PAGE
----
The Bay yet growes full greene.

Her berries feede the birdes ful oft,
Her leaves swete water make;
Her bowes be set in
For their swete favour's fake.

The birdes do throwd them from the cold
In her we dayly see:
And men make arbers as they wold,
Under the pleasant tree?

every loft,

From the same collection, the following is perhaps the first example in our language now remaining, of the pure and unmixed pastoral: and in the erotic species, for, ease of numbers, elegance of rural allusion, and simplicity of imagery, excels every thing of the kind in Spenser, who is erroneously ranked as our earliest English bucolic. I therefore hope to be pardoned for the length of the quotation.

Phyllida was a faire mayde,
As fresh as any flour ;
Whom Harpalus the herdman prayde
To be her paramour.

Harpalus and eke Corin
Were herdmen both yfere* :
And Phyllida could twist and spin,
And thereto sing full clere.

2 Fol. 109.

a Together.


And yet

But Phyllida was all too coy
For Harpalus to winne;
For Corin was her only joy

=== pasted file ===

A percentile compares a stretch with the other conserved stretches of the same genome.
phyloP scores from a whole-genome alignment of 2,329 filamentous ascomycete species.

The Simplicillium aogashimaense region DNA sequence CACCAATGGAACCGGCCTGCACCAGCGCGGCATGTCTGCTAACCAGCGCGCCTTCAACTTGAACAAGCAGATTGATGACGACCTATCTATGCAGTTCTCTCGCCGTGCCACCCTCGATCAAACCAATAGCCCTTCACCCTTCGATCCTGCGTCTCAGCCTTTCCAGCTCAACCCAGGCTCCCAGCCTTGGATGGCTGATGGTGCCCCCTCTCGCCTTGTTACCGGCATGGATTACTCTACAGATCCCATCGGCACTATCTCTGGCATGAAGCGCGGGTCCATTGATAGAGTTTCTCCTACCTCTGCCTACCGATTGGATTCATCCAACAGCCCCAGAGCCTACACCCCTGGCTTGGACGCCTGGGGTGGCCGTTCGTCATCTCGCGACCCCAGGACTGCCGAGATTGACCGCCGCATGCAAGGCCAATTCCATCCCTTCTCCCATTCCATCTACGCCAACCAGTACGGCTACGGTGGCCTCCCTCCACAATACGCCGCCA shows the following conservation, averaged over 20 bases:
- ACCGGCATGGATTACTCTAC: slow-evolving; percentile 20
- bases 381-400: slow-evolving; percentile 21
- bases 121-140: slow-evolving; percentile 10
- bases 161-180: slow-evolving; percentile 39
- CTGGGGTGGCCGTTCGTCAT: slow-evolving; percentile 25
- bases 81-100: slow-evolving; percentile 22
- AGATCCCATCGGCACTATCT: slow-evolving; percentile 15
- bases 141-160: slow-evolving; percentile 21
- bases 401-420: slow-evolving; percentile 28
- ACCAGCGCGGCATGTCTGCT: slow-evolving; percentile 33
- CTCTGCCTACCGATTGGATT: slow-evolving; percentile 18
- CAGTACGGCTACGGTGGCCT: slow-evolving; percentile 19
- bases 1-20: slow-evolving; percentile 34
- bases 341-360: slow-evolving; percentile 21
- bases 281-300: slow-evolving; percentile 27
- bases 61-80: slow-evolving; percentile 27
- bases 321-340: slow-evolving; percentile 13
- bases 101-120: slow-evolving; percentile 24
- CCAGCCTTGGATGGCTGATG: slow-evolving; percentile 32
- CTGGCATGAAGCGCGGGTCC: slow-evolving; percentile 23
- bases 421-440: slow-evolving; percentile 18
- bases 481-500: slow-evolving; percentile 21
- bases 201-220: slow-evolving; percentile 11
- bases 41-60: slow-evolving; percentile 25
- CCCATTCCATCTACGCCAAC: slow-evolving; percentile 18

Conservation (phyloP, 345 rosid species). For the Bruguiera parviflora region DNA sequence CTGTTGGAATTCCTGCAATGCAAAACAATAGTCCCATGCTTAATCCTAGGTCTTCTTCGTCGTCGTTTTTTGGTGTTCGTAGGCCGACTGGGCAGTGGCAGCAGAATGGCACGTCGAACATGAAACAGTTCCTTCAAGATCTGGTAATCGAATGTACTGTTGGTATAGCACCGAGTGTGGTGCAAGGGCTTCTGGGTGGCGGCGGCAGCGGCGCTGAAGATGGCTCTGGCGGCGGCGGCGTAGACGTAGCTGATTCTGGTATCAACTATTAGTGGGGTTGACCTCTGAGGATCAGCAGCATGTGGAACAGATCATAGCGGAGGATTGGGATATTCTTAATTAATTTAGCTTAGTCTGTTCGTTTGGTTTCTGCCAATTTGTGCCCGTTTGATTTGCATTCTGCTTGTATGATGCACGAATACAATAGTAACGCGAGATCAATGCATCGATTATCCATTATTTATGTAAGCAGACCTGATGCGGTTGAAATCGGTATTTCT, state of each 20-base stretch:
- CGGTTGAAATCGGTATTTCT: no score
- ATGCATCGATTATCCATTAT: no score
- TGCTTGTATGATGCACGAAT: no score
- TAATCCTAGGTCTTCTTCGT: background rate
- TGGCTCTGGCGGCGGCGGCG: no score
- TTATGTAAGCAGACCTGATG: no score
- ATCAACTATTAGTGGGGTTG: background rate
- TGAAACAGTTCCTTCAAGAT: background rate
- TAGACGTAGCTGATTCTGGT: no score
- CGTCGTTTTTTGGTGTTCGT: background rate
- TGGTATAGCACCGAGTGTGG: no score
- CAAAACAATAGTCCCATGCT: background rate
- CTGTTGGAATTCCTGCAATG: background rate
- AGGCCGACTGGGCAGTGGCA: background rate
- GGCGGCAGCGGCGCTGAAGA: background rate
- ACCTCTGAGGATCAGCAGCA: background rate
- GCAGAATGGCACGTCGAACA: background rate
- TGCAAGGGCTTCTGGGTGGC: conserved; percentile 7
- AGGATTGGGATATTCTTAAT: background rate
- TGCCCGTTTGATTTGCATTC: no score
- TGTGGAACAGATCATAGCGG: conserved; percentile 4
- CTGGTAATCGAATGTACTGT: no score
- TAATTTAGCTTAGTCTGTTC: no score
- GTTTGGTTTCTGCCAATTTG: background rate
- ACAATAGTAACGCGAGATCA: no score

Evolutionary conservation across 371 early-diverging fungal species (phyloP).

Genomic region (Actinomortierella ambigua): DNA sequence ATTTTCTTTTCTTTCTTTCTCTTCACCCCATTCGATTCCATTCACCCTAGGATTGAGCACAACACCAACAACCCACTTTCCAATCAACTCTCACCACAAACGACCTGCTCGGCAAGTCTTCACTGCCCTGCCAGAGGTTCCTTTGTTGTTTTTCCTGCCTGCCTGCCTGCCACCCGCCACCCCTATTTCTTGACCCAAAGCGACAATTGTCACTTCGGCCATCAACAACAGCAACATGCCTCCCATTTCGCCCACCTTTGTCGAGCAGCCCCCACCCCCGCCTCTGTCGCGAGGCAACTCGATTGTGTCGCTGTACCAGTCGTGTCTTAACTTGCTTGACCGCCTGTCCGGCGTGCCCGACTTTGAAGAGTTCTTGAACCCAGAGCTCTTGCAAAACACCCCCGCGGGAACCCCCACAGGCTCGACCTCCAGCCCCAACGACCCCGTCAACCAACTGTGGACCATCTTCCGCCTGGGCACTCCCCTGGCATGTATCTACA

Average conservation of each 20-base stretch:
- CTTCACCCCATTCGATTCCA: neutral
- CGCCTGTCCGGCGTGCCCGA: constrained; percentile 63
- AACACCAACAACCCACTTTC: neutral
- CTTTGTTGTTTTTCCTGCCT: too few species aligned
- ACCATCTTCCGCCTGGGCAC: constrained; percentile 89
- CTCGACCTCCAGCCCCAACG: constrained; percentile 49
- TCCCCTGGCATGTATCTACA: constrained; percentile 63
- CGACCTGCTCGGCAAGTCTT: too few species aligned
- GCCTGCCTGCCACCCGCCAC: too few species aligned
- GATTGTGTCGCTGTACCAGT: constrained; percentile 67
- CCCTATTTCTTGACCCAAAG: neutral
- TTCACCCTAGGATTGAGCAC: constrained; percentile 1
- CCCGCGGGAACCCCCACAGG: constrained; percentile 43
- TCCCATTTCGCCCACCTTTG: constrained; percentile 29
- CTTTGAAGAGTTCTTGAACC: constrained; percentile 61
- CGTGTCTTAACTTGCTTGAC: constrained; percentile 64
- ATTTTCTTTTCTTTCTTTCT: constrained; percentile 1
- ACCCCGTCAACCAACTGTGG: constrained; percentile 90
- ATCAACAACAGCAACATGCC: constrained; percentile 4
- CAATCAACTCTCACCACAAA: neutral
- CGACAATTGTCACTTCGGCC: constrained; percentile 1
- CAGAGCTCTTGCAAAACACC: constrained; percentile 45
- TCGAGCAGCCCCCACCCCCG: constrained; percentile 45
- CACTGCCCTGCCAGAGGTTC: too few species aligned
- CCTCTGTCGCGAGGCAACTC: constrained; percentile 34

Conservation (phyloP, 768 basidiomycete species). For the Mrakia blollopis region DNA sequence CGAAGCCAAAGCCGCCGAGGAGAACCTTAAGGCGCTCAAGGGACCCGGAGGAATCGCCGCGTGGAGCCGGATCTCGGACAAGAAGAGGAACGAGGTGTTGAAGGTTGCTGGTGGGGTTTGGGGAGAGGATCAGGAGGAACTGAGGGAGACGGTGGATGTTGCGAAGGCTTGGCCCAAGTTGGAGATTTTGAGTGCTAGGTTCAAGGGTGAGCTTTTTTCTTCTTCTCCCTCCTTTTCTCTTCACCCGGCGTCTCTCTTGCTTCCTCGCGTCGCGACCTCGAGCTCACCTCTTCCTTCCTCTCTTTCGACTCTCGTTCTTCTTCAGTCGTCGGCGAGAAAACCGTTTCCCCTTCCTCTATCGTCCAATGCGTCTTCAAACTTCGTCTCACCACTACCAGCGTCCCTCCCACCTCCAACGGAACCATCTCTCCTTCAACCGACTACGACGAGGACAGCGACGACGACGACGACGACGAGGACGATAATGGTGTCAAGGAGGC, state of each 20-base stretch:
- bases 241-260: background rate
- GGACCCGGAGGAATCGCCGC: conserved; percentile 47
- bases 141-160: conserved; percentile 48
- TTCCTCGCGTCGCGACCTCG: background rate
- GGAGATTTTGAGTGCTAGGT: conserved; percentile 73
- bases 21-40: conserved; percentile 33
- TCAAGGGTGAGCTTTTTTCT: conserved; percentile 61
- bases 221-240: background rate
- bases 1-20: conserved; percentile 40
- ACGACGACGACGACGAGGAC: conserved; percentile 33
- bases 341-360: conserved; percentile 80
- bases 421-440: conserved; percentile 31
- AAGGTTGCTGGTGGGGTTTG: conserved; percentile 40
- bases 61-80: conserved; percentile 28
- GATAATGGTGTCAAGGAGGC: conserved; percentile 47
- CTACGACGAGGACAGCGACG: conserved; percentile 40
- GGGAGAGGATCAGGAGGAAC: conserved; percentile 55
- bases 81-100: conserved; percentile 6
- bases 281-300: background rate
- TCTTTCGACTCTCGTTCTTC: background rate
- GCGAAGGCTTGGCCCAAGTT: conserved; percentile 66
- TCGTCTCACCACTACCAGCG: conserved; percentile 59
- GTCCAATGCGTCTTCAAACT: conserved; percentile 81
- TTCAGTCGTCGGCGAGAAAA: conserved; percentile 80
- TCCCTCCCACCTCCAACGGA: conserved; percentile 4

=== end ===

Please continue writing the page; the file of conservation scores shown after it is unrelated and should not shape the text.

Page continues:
Who forst her not a pinne 5.

How often would the flowers twine ?
How often garlandes make
Of couslips and of columbine ?
And al for Corin's fake.

But Corin he had hawkes to lure,
And forced more the fielde;
Of lovers lawe he toke no cure,
For once he was begilde d.

Harpalus prevailed nought,
His labour all was lost;
For he was fardest from her thought,

he loved her most.
Therefore waxt he both pale and leane,
And drye as clot of clay;
His fleshe it was consumed cleane,
His colour gone away.

His beard it had not long be shave,
His heare hong all unkempt';
A man fit even for the grave,
Whom spitefull love had spent.

His eyes were red, and all forewatched,
His face besprent with teares ;
It femde Vnhap had him long hatched
In mids of his dispaires.

His clothes were blacke and also bare,
As one forlorne was he:
Upon his head alwayes he ware

A wreath of wyllow tree. + Loved her not in the least.

f Uncombed. • More engaged in field-sports.

& Over-watched. That is, her eyes were Deceived. Had once been in love. always awake, never closed by fleep. Clod.

« הקודםהמשך »